The Protein Data Bank was established in 1972 as a public repository for solved protein structures; this information reveals the precise shape of proteins and is invaluable in figuring out how they work and in designing drug molecules that bind to proteins in certain ways. Today, scientists at drug companies routinely search the PDB for everything from how to make a protein to ideas for designing better proteins and drugs.
In the first year of the PDBs existence, only two structures were deposited. Last year, nearly 5,000 were, and more than 25,000 protein structures are available today; all are accessible for free. This fact is leading to a triumph of the commons as scientists create and share ways to make available information even more useful.
Recently, a group of scientists in Shaomeng Wangs laboratory at the University of Michigan undertook a tedious task that will make freely available protein data much more useful for use in drug design. The use of computers to screen “virtual libraries” for potential drug candidates has become commonplace. One of the most accurate and efficient methods relies on so-called “scoring” functions. In short, a computer examines the structures of molecules that bind a protein in a manner that might make for a good drug. This generates a set of rules by which to assess structures of other compounds so that only ones with the greatest apparent potential as drugs are actually synthesized as compounds.
The strengths and limitations of scoring techniques lie in their reliance on data. While the PDB contains many structures with small molecules bound to proteins, information about binding strength is spotty. Such information is important, since two compounds that bind to the same site on a protein may differ in binding energy by many orders of magnitude, and only the more potent binders have a shot at becoming drugs. Led by Shaomeng Wang and Renxiao Wang, scientists have created a secondary database based on the PDB, named PDBbind, that does so. More laudably, they are following in the tradition of making their work freely available to academics, a gift that could lead to better science, technology and medicine.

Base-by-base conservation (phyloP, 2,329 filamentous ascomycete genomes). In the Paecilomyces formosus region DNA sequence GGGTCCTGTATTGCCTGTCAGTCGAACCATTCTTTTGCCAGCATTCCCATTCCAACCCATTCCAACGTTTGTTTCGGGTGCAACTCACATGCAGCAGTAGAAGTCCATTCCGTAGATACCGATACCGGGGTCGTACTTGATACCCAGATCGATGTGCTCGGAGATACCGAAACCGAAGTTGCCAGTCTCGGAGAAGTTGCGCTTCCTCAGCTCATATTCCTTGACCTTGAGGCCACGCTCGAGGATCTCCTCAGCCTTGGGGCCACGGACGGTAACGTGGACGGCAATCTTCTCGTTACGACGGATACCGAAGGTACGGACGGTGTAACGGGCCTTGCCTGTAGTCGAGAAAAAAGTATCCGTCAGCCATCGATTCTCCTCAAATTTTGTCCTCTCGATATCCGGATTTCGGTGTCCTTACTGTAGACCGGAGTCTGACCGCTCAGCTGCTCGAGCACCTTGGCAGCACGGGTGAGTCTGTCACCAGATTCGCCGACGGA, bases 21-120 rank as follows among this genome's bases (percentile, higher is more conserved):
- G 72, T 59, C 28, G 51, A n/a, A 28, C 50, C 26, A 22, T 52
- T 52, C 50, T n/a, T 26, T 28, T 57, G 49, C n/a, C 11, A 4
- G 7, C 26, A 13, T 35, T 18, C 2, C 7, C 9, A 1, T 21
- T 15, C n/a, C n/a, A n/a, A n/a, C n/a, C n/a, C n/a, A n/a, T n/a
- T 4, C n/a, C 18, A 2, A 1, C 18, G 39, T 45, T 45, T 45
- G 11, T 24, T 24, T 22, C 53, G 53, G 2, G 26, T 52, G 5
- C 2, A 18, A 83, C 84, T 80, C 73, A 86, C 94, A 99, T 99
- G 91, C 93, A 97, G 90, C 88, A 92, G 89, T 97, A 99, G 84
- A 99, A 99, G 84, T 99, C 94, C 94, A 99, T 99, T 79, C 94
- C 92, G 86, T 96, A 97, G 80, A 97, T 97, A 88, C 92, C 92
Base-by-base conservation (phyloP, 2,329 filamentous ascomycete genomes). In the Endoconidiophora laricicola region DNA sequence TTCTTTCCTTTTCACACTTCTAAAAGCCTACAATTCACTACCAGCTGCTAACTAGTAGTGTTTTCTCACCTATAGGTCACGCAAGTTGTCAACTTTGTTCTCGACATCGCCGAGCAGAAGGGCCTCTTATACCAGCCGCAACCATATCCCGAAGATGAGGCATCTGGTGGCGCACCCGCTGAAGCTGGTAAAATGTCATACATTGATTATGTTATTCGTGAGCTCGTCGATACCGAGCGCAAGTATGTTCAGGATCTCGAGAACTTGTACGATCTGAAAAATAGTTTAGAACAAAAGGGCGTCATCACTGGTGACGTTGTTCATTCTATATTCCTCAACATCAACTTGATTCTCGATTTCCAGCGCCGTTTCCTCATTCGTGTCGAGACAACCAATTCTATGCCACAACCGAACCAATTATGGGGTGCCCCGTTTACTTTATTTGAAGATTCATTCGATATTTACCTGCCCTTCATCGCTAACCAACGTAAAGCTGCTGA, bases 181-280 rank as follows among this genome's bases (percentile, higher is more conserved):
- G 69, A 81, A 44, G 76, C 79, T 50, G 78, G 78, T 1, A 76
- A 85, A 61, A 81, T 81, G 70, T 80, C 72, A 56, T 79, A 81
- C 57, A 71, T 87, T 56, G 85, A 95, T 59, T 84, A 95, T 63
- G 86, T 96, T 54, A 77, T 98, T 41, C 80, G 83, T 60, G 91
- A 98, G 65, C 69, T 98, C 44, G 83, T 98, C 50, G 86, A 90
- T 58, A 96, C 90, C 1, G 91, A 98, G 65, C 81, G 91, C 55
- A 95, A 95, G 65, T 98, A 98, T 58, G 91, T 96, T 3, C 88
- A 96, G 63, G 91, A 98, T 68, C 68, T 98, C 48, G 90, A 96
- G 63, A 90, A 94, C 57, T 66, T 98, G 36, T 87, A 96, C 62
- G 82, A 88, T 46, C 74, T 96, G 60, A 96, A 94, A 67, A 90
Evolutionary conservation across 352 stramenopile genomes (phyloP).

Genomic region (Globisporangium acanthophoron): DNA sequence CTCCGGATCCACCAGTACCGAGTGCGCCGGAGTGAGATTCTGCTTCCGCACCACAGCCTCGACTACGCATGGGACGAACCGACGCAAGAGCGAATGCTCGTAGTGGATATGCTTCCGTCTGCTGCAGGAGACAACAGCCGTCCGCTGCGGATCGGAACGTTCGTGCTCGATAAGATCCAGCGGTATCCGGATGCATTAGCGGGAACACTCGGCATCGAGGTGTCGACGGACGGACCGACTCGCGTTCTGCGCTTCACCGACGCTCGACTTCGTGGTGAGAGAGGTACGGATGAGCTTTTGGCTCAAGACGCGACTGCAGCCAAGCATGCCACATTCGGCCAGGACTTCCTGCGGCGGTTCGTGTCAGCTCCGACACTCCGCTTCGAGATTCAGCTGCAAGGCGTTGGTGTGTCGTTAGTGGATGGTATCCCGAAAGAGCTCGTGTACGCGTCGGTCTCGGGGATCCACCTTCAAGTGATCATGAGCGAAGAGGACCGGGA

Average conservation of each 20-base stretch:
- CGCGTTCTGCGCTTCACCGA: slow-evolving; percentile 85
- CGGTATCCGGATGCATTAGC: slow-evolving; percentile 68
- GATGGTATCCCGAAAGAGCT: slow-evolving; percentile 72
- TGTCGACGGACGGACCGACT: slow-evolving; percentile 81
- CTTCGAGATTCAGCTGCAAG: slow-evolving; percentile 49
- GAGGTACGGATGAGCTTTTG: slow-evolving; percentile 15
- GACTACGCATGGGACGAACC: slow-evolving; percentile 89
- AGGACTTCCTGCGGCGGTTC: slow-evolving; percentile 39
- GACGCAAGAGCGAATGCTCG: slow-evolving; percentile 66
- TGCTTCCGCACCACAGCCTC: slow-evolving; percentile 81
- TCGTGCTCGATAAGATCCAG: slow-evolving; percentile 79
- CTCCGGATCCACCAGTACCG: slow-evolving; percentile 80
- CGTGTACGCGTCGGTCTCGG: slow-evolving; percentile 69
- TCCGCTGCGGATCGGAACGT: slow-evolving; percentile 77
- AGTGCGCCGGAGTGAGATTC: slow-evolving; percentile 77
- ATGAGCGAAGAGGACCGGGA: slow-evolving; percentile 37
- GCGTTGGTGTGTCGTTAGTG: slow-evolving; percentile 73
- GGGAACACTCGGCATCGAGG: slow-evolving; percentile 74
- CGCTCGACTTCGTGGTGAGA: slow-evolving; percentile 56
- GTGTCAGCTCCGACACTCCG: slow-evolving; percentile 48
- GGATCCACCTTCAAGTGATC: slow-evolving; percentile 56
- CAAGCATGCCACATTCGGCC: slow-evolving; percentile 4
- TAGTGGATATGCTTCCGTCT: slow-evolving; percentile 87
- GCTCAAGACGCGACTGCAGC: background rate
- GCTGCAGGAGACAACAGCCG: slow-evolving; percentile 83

Creating the new database was not trivial. Indeed, the researchers were surprised that even searching the PDB for bound structures required some creativity. Multiple searches using seemingly comprehensive terms like “complex,” “ligand” or “inhibitor” missed too many eligible structures. So the researchers excluded structures most likely to be ineligible, like complexes of a protein and a nucleic acid. Then they looked at every structure containing a protein and organic molecule to see if the organic molecule was simply present in the structure or was interacting with it in a meaningful way. They also excluded common but non-drug-like cofactors (such as heme, NAD, CoA and FAD) that might bind in a very specific orientation to a protein but that would not yield useful information for assessing molecules potential as drugs. After these exclusions, 5,671 protein structures were left.
Next came the hard part. While researchers often report some measure of affinity or binding strength of a small molecule bound to a protein, these may include the molecules dissociation constant, the inhibition constant or the concentration at which it shows 50 perent inhibition of an enzyme. Worse, this information is not usually included when researchers deposit structures into the PDB. To standardize this data for PDBbind, the researchers obtained and manually reviewed over 3,000 original scientific articles. Finally, they examined what data was available to determine what structures would have information useful to docking and scoring studies. For example, the resolution of the crystal structure had to be at least 2.5 angstroms, only one ligand per structure could occupy a binding site, and the ligand could not be covalently bound or contain unusual elements (such as boron or beryllium) that molecular modeling software might not be able to interpret.
The final list contained 800 entries, only a tiny fraction of the total in the PDB, but considerably more than other efforts to create databases with similar information. And unlike other databases, the information for PDBbind is compiled from primary literature rather than secondary sources. It is the first attempt to collect experimental binding affinity data over the entire PDB. Its construction is described in the June 3 issue of the Journal of Medicinal Chemistry. Soon, I expect, more papers will be describing its use.
The database is accessible to the public at www.pdbbind.org/.